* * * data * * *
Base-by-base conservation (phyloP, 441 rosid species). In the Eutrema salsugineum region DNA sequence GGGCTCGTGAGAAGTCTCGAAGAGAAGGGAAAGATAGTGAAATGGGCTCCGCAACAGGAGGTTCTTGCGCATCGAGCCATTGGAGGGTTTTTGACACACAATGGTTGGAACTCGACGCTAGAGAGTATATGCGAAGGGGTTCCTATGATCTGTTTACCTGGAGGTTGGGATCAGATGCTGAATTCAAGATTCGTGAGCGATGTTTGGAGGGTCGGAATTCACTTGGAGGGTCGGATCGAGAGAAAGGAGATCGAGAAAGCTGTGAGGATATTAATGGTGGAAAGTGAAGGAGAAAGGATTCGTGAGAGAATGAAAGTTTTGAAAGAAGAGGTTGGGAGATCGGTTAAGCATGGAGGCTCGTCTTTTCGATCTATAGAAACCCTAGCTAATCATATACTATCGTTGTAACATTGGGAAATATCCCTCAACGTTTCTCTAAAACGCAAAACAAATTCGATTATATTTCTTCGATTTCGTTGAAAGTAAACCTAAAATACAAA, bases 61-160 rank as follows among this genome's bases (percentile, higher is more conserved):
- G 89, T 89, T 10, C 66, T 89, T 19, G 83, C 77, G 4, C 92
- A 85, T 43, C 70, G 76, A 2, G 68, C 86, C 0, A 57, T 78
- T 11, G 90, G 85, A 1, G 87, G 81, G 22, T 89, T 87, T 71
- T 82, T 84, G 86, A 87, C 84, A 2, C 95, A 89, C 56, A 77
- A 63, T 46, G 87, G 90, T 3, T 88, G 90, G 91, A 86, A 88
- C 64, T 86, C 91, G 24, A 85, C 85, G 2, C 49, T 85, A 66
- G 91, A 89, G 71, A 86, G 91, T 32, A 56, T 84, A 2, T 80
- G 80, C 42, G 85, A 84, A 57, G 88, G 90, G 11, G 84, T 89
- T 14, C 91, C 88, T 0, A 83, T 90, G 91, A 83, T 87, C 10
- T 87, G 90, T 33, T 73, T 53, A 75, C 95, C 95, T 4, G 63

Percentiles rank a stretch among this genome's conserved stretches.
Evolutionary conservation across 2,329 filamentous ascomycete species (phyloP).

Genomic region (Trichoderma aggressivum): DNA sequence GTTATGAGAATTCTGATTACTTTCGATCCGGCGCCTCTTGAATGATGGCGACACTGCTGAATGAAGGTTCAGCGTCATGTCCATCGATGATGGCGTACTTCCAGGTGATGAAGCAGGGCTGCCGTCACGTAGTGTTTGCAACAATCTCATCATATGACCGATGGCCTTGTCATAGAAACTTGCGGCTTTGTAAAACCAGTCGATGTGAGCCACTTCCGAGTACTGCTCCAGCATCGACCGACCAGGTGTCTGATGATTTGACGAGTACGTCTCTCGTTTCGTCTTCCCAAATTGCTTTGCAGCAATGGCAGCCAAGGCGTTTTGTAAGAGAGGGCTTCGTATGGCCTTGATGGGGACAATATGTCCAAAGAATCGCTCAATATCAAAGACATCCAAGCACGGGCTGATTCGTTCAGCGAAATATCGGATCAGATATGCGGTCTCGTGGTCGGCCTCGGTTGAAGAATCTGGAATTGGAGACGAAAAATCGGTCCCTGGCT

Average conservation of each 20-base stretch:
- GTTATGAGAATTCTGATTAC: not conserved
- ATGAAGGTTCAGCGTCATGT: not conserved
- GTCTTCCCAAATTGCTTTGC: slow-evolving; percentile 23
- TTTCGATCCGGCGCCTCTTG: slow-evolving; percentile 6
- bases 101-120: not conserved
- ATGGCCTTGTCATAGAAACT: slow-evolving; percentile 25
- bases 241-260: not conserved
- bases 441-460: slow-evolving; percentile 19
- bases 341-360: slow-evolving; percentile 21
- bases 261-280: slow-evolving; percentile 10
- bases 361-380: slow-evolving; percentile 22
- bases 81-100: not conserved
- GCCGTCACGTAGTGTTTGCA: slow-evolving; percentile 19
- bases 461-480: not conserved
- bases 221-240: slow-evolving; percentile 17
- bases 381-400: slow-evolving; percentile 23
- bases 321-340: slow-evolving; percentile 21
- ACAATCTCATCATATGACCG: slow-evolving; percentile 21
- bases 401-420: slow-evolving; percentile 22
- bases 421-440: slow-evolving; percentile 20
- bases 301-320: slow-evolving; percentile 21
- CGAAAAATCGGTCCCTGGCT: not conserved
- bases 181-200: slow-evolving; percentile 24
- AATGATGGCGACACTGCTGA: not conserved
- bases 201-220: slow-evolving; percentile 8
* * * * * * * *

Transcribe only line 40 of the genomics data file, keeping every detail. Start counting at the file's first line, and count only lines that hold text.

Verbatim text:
- bases 201-220: slow-evolving; percentile 8